- wherein z″ represents surface sag, c″ represents surface curvature, k″ represents conic constant, while Ai″ represents the ith term coefficient.

7. The system as claimed in claim 6, wherein c″=1/−125.336259302399, k″=0.730866579643393, A2″=−0.013535502861499, A3″=−0.000248904316215348, A5″=−7.0630777168571e-005, A7″=−1.67104431028359e-006, A9″=−2.59911394183642e-006, A10″=1.53893531673435e-008, A12″=5.35895831746943 e-008, A14″=−2.03909100495527e-010, A16″=3.52133563125681e-008, A18″=−3.41817171152247e-010, A20″=−1.52203050072224e-010, A21″=1.84098557538911e-012, A23″=8.40400504710118e-012, A25″=7.32052575487887e-012, and A27″=1.76461076891148e-012.

8. The system as claimed in claim 1, wherein an F-number of the freeform surface imaging spectrometer system is less than or equal to 3.0.

9. The system as claimed in claim 1, wherein a numerical aperture of the freeform surface imaging spectrometer system ranges from about 0.1 to about 0.2.

10. The system as claimed in claim 1, wherein a slit length of the freeform surface imaging spectrometer system is ranged from about 8 millimeters to about 12 millimeters.

11. The system as claimed in claim 1, wherein a slit width of the freeform surface imaging spectrometer system ranges from about 6 micrometers to about 10 micrometers.

12. The system as claimed in claim 1, wherein the first three-dimensional rectangular coordinates system (X, Y, Z) is obtained by moving the global three-dimensional rectangular coordinate system (X0, Y0, Z0) for about 0.375 mm along the Y-axis in positive direction, and then moving for about 130.943 mm along the Z-axis in positive direction, and then rotating in a counterclockwise direction for about 5.188 degrees with the X axis being a rotation axis.

13. The system as claimed in claim 1, wherein the second three-dimensional rectangular coordinates system (X′, Y′, Z′) is obtained by moving the global three-dimensional rectangular coordinate system (X0, Y0, Z0) for about 18.001 mm along the Y-axis in negative direction, and then moving for about 46.046 mm along the Z-axis in positive direction, and then rotating in a counterclockwise direction for about 43.336 degrees with the X axis being a rotation axis.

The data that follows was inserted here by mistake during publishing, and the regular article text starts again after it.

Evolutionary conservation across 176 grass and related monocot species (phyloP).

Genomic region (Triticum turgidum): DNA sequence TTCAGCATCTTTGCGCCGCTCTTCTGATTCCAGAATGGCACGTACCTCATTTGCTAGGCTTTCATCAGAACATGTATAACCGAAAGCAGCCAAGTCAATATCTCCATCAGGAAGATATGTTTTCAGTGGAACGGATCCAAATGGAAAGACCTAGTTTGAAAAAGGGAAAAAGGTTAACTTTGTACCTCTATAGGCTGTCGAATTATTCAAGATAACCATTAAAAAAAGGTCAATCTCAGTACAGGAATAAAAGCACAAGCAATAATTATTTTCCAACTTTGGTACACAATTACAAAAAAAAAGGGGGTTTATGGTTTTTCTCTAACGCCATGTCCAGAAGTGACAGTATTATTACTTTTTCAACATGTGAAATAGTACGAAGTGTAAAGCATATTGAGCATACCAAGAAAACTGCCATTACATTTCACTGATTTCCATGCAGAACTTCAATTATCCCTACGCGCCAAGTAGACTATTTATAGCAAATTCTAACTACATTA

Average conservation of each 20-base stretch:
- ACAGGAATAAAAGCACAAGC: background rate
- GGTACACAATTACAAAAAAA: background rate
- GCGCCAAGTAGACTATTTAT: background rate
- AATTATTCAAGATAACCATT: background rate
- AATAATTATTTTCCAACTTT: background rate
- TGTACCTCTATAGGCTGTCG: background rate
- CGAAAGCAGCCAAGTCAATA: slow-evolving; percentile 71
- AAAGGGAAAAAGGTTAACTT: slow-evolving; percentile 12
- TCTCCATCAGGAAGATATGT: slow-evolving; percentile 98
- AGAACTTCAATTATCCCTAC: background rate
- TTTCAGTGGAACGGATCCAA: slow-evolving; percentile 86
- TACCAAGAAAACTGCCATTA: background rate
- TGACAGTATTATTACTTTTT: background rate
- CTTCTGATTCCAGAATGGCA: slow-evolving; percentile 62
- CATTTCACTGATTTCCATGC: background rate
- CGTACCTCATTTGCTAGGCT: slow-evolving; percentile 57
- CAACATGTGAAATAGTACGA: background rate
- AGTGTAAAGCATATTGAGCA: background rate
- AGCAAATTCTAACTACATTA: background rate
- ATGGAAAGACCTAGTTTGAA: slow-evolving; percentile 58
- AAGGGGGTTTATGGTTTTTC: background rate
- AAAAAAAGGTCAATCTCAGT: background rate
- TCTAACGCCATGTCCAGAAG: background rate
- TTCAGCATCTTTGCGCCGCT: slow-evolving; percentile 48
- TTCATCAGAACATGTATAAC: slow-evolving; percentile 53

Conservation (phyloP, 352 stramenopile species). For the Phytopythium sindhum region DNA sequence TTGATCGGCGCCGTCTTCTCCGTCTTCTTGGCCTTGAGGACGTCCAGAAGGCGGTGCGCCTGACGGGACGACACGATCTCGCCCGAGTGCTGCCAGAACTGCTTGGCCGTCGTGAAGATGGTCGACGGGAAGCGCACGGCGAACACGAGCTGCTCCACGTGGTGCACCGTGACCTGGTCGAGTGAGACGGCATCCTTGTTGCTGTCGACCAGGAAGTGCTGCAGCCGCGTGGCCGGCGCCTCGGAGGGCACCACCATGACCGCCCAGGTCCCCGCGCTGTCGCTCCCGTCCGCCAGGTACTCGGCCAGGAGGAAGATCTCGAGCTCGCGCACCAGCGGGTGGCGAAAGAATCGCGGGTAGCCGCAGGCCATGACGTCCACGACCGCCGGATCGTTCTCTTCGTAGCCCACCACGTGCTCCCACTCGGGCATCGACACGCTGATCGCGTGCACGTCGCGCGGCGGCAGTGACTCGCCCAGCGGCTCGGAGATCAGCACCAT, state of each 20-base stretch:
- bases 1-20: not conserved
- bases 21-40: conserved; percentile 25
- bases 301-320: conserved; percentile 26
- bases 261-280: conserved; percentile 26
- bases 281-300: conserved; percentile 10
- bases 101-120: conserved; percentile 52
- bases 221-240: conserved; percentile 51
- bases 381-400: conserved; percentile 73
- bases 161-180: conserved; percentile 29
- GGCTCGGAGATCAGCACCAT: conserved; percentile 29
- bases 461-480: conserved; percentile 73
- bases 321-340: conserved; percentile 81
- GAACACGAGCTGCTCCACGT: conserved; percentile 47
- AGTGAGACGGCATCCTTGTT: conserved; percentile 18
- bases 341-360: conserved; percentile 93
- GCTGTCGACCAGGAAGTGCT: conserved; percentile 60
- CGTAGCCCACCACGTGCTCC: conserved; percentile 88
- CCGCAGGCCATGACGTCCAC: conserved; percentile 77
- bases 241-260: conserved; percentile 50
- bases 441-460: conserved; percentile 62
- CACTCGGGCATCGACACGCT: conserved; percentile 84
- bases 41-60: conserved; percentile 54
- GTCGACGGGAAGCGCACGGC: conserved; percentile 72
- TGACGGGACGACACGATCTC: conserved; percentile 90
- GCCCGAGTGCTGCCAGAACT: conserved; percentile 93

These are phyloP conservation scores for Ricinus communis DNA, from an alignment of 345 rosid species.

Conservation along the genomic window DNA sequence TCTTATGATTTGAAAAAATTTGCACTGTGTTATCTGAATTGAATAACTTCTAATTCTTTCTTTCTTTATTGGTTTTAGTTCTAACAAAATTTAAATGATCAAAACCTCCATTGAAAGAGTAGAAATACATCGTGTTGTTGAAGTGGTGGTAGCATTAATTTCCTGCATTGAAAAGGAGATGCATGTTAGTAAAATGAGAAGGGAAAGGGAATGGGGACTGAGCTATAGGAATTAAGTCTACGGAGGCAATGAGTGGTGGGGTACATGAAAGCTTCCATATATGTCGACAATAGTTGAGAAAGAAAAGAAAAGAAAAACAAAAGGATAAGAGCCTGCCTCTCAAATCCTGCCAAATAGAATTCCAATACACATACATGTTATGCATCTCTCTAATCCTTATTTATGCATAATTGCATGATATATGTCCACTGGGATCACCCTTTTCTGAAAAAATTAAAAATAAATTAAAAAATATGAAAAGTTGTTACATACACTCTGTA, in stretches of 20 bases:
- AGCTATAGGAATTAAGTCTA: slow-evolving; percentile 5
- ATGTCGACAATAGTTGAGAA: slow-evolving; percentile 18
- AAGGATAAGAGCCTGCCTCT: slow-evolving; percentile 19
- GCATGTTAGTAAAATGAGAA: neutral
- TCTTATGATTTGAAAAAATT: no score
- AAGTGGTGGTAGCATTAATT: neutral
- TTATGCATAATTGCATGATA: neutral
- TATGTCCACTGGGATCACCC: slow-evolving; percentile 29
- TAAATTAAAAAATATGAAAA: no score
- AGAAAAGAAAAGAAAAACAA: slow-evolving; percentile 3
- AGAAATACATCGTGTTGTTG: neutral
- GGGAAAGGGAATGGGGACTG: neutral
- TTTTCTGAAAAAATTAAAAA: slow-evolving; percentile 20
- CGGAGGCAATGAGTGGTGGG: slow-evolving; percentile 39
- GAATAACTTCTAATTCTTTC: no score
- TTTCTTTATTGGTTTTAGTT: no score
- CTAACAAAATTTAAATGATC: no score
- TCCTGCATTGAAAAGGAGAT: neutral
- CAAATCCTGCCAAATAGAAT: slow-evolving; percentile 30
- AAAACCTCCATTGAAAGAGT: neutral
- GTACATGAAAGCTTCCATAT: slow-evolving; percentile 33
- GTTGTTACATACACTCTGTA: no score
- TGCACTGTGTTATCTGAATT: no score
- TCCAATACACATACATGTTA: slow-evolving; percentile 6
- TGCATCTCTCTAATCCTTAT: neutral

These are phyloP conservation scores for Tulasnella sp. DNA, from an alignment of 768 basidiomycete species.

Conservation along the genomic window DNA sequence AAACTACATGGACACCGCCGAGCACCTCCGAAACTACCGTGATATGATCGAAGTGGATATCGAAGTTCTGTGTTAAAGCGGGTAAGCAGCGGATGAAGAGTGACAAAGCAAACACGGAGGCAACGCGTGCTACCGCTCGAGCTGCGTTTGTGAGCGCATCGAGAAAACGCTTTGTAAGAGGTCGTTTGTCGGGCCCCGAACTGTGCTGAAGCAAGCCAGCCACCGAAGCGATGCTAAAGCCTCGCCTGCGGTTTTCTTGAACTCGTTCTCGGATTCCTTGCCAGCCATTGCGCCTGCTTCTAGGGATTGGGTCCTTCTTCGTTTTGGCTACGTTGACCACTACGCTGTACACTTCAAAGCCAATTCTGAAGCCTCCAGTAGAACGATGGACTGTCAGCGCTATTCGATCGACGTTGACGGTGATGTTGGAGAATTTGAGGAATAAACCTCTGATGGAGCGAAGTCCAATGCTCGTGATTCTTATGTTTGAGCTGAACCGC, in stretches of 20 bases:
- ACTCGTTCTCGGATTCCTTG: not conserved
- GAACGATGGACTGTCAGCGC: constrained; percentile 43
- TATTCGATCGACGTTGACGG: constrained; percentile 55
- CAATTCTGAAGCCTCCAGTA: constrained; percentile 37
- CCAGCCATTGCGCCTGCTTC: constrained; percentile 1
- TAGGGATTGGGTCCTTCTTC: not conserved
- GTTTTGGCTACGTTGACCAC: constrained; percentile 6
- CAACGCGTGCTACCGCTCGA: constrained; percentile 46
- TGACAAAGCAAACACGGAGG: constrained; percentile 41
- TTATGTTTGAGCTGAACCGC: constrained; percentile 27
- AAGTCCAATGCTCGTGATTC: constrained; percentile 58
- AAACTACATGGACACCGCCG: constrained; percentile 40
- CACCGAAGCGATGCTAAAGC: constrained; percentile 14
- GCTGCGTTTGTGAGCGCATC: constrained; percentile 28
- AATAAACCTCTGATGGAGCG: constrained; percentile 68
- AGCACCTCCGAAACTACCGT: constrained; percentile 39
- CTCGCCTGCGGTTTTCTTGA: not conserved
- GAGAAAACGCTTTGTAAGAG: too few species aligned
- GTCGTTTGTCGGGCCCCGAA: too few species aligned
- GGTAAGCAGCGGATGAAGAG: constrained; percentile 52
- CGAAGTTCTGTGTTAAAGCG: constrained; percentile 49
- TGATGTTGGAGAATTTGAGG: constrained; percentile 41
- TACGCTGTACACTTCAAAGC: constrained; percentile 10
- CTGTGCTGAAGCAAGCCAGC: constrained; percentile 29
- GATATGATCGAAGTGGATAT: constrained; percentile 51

14. The system as claimed in claim 1, wherein the third three-dimensional rectangular coordinates system (X″, Y″, Z″) is obtained by moving the global three-dimensional rectangular coordinate system (X0, Y0, Z0) for about 93.370 mm along the Z-axis in positive direction, and then moving for about 44.689 mm along the Y-axis in positive direction, and then rotating in a counterclockwise direction for about 47.862 degrees with the X axis being the rotation axis.

15. The system as claimed in claim 1, wherein a distance between the first origin and the origin of the global three-dimensional rectangular coordinate system (X0, Y0, Z0) is about 130.997 mm.

16. The system as claimed in claim 1, wherein a distance between the second origin and the origin of the global three-dimensional rectangular coordinate system (X0, Y0, Z0) is about 49.442 mm.

**Referenced Cited**

**U.S. Patent Documents**

20040184033 | September 23, 2004 | Nelson |

20150253552 | September 10, 2015 | Zhu |

20180136039 | May 17, 2018 | Rolland |

**Foreign Patent Documents**

106289524 | January 2017 | CN |

**Other references**

- Lidong Wei, “Optical design of Offner-Chrisp imaging spectrometer with freeform surfaces”, 2016, SPIE (Year: 2016).
- J Reimers et al., Freeform Spectrometer Enabling Increased Compatness,, Light: Science & Apllications,Jul. 28, 2017.

**Patent History**

**Patent number**: 10962413

**Type:**Grant

**Filed**: Jan 14, 2019

**Date of Patent**: Mar 30, 2021

**Patent Publication Number**: 20190250033

**Assignees**: Tsinghua University (Beijing), HON HAI PRECISION INDUSTRY CO., LTD. (New Taipei)

**Inventors**: Jun Zhu (Beijing), Ben-qi Zhang (Beijing), Guo-Fan Jin (Beijing), Shou-Shan Fan (Beijing)

**Primary Examiner**: Maurice C Smith

**Application Number**: 16/246,790

**Classifications**

**Current U.S. Class**:

**For Spectrographic (i.e., Photographic) Investigation (356/302)**

**International Classification**: G01J 3/02 (20060101); G01J 3/28 (20060101);